Celebrations on hold after Jowen Lim bags wushu bronze at World Combat Games
The champagne is still on ice for national wushu exponent Jowen Lim, even after back-to-back triumphs at the Asian Games and World Combat Games.
At the Hangzhou Asiad in September, the 25-year-old claimed a historic silver medal in the men’s daoshu and gunshu all-round event. He followed up with a bronze at World Combat Games in Riyadh, Saudi Arabia on Sunday.
Celebrations are on hold because of a hectic schedule that will see the athletes competing in three events in as many months, with the season finale at the Nov 16-20 World Wushu Championships in Texas.
Lim said on Tuesday: “I think this is the first time I have had back-to-back competitions so close together. There’s definitely no time for rest now. Usually after competitions, we would have a week of rest before we go into training again but this time around, we don’t have that luxury. In fact, I just got back to Singapore today and tomorrow I am back at training.
“My family is arranging for a short trip overseas in December after the World Championships. I will celebrate then.”
On his bronze medal at the World Combat Games, Lim said he is “ticking one off the list”, as it is the only competition that he has yet to win a medal in.
It has been a rewarding 2023 for Lim, who won a SEA Games gold in May and chased his Asiad silver with another achievement in Saudi Arabia, where his combined score of 19.516 helped him capture a bronze medal in the men’s daoshu and gunshu all-round event.
Former world champions, Indonesia’s Seraf Naro Siregar (19.519) and China’s Wu Zhaohua (19.583) won silver and gold respectively.
Singapore also bagged a silver in the men’s taolu taijiquan and taijijian courtesy of Tay Yu Xuan. In the women’s taolu jianshu and qiangshu, Le Yin Shuen was fourth, while Vera Tan was fifth in the women’s taijiquan and taijijian.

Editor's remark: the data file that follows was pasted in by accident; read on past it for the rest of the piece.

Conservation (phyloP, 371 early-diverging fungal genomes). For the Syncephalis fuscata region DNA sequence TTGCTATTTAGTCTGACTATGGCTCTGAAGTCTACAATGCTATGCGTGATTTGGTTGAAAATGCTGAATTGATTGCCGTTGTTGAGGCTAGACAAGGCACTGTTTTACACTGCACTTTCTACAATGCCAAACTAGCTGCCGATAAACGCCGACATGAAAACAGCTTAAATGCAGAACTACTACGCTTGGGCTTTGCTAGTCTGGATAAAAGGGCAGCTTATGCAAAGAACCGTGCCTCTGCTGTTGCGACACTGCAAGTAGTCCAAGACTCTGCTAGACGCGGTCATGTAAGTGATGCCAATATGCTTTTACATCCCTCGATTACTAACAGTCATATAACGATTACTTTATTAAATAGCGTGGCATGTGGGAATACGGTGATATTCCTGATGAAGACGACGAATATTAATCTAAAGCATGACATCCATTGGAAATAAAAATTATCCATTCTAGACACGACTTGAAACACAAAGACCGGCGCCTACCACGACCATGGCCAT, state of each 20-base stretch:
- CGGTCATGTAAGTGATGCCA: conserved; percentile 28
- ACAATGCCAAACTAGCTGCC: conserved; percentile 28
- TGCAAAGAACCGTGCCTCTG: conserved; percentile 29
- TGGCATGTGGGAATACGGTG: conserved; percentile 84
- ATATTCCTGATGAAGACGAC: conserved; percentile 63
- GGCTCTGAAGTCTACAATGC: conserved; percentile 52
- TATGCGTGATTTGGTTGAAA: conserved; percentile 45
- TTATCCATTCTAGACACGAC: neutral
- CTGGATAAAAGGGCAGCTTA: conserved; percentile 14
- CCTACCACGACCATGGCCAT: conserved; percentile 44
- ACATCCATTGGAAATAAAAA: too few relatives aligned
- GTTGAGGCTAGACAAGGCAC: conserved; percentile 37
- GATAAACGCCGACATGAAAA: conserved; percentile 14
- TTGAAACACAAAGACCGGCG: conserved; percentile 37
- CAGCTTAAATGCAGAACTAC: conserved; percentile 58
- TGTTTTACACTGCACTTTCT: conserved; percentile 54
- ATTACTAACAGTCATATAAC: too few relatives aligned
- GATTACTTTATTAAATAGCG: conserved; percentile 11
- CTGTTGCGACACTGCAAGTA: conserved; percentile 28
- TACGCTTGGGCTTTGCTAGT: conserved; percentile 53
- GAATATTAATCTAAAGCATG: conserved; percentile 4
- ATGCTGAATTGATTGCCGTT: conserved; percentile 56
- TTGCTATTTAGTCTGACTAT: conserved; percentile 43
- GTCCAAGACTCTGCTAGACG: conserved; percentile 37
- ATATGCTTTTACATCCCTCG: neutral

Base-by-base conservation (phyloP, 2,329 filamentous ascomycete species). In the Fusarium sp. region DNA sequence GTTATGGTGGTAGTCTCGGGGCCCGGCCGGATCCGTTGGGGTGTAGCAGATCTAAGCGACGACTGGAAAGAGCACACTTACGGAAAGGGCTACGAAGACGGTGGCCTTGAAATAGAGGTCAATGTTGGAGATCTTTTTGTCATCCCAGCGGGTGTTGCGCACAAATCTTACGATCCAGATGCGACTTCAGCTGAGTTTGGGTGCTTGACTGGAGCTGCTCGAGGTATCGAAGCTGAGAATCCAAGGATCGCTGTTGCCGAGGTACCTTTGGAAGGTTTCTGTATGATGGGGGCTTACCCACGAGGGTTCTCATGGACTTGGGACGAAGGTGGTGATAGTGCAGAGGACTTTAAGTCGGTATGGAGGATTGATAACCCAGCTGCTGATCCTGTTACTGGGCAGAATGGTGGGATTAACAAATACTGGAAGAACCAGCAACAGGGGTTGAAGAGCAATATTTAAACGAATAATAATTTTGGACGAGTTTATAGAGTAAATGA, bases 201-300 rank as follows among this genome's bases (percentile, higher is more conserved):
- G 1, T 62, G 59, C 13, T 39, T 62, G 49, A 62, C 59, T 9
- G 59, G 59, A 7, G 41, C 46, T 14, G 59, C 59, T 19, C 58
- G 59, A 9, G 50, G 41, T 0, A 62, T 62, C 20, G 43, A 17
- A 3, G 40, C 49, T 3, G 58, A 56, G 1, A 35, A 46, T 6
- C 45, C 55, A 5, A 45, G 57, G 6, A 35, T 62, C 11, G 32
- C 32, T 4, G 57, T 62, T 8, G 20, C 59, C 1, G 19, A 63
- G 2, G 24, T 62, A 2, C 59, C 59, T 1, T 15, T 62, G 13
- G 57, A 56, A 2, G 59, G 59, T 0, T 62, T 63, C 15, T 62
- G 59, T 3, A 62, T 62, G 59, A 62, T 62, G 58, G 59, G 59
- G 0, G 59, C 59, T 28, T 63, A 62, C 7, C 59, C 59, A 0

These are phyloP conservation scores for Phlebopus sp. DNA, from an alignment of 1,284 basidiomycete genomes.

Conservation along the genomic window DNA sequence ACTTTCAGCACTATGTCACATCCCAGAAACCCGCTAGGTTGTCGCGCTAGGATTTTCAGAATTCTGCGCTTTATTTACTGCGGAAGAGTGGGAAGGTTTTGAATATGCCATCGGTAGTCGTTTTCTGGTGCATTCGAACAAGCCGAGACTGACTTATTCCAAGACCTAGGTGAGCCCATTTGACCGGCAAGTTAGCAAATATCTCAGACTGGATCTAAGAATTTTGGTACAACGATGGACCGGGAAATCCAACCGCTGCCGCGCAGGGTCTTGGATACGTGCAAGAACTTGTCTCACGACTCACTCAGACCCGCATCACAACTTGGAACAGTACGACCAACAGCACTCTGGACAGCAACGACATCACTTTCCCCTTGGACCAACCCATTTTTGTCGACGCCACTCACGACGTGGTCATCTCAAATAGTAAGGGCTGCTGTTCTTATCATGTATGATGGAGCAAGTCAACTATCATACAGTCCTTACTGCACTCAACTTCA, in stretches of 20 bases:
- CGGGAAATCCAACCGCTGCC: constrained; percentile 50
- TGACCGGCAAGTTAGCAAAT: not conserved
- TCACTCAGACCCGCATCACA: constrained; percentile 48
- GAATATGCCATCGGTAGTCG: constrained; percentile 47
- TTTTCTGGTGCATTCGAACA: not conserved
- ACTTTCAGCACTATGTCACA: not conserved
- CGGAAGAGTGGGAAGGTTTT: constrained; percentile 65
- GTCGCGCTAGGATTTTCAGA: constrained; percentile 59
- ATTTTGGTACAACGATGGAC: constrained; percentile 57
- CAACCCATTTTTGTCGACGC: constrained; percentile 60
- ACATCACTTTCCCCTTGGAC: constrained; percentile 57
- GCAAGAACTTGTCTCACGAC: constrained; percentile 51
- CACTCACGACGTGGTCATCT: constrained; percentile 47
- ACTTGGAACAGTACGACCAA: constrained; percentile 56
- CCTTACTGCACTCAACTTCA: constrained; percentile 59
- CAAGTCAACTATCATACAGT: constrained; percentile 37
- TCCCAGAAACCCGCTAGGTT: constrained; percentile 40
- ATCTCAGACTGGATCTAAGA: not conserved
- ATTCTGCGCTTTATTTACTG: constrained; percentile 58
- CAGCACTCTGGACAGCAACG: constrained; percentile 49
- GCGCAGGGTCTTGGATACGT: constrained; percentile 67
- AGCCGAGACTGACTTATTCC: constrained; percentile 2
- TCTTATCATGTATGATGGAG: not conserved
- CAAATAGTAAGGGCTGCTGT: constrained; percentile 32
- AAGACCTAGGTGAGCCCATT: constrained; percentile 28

With his latest triumph, Lim plans to bank on his winning momentum and is targeting gold at the world championships.
Lim, who has three bronzes from previous editions, said: “I think gold is quite a realistic target. I’m still constantly improving and in wushu, the more you do it, the more you understand the movements, the more experience you have. The movements, the tempo and the choreography of your routines are definitely going to get better because you have more experience and a better understanding of the sport.”
For his teammate Tay, his silver medal was the perfect reponse to a disappointing debut at the Asian Games, where he succumbed to nerves and finished 15th in the men’s taijiquan and taijijian all-round.
There were no butterflies in his stomach this time as he notched a combined score of 19.453 to finish second. An Hyeon-Gi (19.493) of South Korea took the gold, while Philippines’ Jones Llabres Inso (19.339) won the bronze.
Tay said: “At the Asian Games, I didn’t meet the expectations I had of myself. So that motivated me quite a lot for this upcoming competition because I wanted to prove to myself that I could do it in front of everyone.
“This silver medal has definitely sparked some confidence in myself and I now have faith in my abilities to perform at stressful events like this.”